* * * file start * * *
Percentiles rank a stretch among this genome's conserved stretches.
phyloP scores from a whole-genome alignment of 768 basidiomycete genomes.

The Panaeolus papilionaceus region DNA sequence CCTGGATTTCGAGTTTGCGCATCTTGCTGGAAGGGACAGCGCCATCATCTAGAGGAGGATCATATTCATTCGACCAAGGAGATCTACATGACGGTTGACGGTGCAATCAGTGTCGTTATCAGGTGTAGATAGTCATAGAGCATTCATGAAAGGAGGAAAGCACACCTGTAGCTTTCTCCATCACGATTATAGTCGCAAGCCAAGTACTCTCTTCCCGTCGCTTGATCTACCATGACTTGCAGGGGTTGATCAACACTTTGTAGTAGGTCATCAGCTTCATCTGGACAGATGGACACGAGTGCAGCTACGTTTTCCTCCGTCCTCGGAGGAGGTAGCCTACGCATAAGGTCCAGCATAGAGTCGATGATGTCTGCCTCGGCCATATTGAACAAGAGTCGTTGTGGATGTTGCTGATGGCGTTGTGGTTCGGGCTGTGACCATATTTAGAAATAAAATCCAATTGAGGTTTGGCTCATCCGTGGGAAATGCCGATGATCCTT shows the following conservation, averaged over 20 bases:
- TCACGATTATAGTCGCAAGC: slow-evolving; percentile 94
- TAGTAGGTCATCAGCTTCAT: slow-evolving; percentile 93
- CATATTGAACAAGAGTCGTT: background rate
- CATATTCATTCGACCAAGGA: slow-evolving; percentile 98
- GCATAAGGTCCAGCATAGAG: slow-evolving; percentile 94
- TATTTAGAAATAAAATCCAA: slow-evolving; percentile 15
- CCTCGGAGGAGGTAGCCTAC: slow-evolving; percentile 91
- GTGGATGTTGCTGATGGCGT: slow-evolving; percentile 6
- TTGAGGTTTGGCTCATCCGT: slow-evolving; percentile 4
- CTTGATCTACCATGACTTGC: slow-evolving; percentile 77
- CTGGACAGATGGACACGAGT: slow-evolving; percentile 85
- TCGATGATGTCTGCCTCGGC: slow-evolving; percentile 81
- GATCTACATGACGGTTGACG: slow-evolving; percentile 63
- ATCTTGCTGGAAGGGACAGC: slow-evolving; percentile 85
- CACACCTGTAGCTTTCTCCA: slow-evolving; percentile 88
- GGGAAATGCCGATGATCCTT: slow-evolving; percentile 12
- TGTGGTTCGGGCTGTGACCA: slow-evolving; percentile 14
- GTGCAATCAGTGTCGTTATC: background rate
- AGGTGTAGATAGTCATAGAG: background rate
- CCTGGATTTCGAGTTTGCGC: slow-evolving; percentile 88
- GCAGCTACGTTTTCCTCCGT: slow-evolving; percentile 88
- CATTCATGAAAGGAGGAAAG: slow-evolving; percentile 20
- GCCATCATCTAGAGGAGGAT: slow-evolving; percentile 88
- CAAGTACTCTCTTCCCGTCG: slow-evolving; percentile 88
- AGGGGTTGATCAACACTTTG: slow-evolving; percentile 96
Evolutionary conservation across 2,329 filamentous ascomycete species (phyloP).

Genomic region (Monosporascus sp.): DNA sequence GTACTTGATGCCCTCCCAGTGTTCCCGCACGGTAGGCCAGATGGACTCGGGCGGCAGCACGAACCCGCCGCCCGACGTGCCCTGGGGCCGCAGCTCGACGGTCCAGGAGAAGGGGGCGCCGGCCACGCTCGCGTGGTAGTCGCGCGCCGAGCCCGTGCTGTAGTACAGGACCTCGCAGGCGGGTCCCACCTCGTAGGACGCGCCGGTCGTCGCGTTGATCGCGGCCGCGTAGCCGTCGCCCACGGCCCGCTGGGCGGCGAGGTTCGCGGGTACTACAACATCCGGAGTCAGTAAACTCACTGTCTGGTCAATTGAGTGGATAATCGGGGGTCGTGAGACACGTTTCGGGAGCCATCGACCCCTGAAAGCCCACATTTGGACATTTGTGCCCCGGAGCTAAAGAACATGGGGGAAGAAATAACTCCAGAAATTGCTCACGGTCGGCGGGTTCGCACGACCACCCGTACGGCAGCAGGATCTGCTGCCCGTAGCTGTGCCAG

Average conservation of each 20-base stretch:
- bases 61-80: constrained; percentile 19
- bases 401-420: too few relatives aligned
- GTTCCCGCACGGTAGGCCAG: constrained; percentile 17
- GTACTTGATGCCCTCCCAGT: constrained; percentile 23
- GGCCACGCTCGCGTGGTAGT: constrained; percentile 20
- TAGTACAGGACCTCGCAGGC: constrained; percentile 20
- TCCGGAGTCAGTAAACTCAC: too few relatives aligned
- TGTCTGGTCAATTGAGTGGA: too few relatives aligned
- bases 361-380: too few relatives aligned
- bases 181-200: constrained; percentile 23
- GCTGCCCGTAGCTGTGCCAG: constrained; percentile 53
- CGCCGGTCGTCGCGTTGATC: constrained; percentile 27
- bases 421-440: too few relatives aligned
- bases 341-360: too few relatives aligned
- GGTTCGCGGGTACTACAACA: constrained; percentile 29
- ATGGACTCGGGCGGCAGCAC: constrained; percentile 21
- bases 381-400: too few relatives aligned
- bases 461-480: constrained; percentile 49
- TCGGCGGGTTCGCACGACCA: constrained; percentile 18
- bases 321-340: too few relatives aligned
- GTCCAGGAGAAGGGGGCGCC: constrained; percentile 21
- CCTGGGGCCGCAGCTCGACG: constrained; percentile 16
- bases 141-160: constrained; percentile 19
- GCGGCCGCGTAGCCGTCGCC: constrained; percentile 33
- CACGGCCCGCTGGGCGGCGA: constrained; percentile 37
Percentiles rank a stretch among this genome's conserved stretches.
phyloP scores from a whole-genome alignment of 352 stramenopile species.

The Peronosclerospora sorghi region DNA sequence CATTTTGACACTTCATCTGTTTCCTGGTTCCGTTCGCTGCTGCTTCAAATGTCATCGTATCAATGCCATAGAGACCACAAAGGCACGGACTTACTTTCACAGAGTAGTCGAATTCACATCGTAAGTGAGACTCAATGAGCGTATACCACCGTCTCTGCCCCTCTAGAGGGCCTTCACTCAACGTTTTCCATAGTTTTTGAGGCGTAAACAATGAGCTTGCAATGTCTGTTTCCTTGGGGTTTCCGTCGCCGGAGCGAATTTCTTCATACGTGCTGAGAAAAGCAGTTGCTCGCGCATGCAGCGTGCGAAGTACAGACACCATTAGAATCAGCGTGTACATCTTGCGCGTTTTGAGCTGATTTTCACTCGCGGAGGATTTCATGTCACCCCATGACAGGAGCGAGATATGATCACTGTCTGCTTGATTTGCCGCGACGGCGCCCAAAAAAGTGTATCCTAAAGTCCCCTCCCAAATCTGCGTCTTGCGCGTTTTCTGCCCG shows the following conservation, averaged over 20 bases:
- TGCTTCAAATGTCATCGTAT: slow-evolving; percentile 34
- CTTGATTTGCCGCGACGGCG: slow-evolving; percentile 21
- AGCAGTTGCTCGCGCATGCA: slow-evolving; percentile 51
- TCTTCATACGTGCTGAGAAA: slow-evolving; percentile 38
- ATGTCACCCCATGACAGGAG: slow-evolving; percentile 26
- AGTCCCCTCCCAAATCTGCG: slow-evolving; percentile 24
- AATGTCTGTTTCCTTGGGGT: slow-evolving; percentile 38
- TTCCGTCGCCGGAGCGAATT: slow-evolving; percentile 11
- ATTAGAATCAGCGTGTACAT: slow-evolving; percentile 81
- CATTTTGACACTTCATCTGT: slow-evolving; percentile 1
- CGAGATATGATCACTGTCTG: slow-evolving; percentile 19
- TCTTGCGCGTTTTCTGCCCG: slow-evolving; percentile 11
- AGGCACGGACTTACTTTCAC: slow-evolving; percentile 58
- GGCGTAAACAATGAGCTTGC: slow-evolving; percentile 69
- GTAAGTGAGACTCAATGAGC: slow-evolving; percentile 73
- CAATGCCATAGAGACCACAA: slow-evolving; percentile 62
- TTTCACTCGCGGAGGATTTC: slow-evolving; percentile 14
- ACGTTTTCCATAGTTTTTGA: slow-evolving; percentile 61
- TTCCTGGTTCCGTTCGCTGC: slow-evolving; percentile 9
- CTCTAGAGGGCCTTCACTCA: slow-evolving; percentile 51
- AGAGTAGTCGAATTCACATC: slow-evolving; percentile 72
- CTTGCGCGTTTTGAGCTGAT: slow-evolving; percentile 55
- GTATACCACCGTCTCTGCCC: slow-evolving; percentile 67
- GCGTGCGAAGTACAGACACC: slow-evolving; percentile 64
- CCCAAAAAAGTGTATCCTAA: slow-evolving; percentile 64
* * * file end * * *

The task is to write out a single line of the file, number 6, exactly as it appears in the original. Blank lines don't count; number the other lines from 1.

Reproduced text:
- CATATTGAACAAGAGTCGTT: background rate